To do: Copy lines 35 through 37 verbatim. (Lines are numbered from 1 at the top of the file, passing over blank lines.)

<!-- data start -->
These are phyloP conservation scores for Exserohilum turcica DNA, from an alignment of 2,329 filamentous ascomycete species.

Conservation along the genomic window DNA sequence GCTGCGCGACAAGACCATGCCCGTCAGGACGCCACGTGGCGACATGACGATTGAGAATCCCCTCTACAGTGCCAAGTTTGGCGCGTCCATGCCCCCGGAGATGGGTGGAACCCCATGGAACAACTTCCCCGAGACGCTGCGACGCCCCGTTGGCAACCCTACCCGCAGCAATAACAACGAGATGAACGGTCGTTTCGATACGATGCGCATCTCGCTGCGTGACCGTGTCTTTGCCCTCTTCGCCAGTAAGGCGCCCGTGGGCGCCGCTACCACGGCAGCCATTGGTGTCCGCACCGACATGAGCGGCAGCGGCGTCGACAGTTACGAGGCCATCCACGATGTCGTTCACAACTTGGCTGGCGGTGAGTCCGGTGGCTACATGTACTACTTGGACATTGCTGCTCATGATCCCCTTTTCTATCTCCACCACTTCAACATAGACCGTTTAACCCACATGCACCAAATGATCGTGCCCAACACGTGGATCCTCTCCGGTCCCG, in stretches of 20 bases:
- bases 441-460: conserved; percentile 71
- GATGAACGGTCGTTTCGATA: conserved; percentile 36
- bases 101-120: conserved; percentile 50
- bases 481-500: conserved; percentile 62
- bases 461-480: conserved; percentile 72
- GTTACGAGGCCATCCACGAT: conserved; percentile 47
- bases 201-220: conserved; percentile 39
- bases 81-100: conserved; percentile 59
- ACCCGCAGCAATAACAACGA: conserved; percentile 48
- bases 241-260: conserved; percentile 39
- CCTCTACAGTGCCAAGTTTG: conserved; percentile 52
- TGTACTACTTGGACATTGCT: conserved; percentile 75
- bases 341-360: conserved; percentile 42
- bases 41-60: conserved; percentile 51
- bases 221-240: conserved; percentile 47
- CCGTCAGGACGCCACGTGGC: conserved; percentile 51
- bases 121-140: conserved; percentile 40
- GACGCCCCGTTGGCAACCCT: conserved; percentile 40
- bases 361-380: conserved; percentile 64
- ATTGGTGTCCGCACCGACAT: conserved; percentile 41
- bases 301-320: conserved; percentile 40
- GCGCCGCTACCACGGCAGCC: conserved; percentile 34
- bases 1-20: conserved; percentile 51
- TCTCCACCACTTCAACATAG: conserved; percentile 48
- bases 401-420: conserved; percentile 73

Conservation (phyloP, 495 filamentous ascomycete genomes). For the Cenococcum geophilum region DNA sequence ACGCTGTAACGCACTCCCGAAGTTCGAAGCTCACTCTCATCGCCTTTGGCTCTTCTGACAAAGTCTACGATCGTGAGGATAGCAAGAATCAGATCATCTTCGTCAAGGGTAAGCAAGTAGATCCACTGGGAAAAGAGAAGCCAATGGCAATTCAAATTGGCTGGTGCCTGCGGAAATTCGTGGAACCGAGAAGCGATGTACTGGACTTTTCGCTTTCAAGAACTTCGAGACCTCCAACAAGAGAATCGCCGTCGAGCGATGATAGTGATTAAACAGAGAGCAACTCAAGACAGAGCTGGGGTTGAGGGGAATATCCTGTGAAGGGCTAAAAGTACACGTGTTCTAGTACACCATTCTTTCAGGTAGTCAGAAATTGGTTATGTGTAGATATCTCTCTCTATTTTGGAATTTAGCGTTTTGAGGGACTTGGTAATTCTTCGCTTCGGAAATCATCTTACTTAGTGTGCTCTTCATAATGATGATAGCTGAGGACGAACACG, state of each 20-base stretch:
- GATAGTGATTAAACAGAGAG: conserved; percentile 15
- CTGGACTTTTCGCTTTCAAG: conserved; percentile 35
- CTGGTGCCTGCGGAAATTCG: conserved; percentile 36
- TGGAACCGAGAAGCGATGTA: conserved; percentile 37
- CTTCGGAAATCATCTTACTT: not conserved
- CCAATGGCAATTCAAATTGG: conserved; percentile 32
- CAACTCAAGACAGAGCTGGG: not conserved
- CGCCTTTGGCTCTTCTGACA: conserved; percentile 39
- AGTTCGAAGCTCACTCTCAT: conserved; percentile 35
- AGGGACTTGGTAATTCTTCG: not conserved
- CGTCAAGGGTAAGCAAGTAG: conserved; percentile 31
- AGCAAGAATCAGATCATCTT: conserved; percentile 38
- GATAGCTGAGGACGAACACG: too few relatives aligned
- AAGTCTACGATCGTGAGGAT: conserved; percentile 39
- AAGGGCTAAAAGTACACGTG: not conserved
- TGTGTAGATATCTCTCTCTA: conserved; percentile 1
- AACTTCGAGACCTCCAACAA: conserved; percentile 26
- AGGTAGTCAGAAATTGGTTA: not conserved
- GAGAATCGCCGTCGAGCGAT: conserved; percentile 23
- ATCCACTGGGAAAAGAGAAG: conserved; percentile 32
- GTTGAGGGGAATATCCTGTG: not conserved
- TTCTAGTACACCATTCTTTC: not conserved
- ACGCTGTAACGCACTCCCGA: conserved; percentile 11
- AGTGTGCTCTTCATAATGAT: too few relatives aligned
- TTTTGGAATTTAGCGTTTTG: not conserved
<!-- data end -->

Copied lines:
- CAACTCAAGACAGAGCTGGG: not conserved
- CGCCTTTGGCTCTTCTGACA: conserved; percentile 39
- AGTTCGAAGCTCACTCTCAT: conserved; percentile 35